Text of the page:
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    #12
    well i've never heard of George Benson or Reggie Jackson either ...
     
  13. Doctor Q Administrator

    Doctor Q

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    #13
    Yes, and it was hard to miss him. But he didn't ask for my autograph. :confused:

    People come here as tourists expecting to see movie stars walking down the street. Actually, they do more often than they realize, because most movie stars aren't instantly recognizable, and those that are usually dress down when sneaking out in public. The people in Beverly Hills windowshopping in fine clothes are more likely to be other tourists or non-celebrity locals. The guy in jeans and a cap is the movie star.
     
  14. Applespider macrumors G4

    Applespider

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    #14
    Yup... Orlando Bloom slopes off to his gym (across from my office) in slouchy trackpants and a dodgy beanie at times.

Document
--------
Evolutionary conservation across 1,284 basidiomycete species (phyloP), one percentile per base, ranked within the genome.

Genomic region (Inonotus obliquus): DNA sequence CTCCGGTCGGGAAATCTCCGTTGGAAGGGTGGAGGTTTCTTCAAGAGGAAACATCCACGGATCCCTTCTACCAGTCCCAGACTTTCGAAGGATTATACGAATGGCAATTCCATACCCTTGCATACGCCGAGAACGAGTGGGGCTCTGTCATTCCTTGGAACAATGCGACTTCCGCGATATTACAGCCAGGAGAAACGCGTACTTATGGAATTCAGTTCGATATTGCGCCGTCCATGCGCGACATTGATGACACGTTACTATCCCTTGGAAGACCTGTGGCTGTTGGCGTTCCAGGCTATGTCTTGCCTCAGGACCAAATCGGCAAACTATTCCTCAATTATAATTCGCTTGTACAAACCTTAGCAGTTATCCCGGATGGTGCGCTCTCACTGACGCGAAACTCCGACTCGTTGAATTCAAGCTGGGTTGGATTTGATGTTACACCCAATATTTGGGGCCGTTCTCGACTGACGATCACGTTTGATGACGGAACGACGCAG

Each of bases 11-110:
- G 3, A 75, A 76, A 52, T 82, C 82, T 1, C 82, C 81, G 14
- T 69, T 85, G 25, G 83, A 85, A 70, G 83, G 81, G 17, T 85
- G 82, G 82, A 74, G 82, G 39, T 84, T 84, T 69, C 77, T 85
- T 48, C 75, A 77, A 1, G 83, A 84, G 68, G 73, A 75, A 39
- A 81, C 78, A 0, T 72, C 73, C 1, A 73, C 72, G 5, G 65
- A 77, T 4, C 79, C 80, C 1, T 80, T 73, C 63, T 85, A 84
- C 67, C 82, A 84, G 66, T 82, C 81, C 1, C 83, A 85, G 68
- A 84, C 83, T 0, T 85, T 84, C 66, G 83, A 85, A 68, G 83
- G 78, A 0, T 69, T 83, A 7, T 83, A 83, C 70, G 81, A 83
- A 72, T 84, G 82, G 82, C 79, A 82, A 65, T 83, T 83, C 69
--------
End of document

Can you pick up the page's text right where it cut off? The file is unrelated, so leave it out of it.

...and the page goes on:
As for the seating of George Benson, or any 'person of colour', I think it's appalling. I live in a very multi-racial area in London and consider myself to be pretty broadminded. I don't particularly notice what race someone is; nor would I expect to see/get any other form of treatment because I'm a white woman.

    I do notice though that when friends from my home town (mainly white) come to visit, or I go home, that attitudes are different; not intentionally necessarily but almost subconsciously.
     
  15. mkrishnan Moderator emeritus

    mkrishnan

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    #15